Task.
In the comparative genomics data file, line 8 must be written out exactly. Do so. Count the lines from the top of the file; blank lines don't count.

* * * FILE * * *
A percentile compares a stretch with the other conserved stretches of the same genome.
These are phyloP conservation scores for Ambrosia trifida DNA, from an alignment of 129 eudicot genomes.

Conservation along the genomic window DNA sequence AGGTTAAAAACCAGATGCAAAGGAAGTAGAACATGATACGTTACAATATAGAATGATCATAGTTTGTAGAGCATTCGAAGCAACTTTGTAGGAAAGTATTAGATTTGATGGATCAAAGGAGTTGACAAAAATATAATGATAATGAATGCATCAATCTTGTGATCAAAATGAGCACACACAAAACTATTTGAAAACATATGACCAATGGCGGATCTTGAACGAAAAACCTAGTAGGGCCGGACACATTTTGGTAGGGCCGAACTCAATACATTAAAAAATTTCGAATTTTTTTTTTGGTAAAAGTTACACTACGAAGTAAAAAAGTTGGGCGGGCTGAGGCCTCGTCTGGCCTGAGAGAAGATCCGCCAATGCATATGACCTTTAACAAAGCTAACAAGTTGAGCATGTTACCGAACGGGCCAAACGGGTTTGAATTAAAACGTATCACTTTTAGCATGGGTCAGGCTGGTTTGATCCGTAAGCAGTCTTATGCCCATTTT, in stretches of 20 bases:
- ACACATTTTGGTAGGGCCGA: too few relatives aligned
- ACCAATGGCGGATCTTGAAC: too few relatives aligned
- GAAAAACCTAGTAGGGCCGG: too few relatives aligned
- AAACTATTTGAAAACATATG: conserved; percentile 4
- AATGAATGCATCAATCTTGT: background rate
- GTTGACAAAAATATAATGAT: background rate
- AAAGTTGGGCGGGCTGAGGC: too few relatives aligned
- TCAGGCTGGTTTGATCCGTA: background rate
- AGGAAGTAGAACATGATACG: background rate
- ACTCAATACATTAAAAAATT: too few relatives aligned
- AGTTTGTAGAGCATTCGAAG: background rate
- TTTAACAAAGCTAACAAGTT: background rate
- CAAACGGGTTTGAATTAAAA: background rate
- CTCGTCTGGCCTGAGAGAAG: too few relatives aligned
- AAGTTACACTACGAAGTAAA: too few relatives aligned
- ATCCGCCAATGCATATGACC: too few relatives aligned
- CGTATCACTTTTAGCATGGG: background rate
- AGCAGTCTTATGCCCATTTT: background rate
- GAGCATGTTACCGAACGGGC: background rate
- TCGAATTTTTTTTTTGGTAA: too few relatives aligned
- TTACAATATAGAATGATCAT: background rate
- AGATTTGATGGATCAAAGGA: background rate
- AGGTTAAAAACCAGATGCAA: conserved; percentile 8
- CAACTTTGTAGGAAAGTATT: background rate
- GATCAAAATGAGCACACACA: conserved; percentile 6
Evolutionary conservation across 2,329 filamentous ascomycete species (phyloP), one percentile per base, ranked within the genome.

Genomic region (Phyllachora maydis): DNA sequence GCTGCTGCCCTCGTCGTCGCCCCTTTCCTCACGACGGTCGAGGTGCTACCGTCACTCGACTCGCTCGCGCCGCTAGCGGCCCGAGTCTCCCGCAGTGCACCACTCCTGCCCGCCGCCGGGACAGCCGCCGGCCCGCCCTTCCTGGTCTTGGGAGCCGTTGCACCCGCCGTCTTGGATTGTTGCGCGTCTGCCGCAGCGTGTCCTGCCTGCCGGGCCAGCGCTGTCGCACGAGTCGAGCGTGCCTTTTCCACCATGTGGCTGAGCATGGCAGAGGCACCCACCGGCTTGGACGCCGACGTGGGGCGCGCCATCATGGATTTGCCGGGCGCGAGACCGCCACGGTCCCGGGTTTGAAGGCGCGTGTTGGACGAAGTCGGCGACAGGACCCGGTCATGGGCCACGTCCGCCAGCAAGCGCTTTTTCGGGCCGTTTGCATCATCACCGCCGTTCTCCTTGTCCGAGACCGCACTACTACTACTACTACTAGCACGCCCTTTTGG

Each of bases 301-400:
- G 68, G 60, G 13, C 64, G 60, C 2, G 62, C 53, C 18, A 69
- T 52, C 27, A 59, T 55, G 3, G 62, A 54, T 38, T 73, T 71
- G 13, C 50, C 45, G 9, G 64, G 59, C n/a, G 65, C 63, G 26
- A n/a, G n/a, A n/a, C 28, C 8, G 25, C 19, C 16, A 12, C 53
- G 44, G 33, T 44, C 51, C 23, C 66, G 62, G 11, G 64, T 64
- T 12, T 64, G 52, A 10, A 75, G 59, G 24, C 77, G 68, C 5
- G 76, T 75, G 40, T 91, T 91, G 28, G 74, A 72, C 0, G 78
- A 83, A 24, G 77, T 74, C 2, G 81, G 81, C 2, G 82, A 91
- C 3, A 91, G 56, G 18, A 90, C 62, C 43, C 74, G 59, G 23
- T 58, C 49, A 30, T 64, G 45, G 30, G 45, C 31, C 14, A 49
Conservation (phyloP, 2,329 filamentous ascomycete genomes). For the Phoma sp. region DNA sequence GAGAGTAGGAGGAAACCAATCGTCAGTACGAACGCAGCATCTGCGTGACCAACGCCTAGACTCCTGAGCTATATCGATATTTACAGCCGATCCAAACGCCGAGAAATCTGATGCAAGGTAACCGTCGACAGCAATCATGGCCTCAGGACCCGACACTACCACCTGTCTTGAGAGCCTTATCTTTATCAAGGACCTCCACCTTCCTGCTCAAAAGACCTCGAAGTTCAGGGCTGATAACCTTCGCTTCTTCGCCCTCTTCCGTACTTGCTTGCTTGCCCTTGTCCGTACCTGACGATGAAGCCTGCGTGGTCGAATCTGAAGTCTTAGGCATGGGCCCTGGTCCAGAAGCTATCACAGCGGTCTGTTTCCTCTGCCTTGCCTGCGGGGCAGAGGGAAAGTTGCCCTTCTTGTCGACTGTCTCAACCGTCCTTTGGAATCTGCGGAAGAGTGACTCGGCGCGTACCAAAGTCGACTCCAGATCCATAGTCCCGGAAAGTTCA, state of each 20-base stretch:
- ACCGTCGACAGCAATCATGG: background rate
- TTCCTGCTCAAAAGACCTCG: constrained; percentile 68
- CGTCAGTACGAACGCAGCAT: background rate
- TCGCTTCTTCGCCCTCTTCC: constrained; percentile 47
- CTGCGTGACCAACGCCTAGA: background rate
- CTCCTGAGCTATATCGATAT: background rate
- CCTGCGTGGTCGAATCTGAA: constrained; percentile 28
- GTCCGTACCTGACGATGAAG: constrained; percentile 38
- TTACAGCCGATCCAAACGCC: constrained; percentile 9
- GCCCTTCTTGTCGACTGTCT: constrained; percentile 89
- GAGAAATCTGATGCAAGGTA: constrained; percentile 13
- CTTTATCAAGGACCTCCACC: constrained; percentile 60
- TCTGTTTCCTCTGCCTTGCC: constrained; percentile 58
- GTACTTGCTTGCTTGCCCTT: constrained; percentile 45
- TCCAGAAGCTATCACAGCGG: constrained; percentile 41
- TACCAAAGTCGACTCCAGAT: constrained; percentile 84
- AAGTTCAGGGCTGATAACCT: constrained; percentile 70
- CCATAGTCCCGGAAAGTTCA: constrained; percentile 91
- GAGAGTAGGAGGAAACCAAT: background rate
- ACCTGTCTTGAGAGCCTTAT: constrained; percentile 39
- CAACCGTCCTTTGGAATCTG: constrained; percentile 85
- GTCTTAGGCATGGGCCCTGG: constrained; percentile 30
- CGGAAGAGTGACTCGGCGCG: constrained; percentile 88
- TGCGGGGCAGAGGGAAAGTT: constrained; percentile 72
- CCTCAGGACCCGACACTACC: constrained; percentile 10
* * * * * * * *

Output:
- AATGAATGCATCAATCTTGT: background rate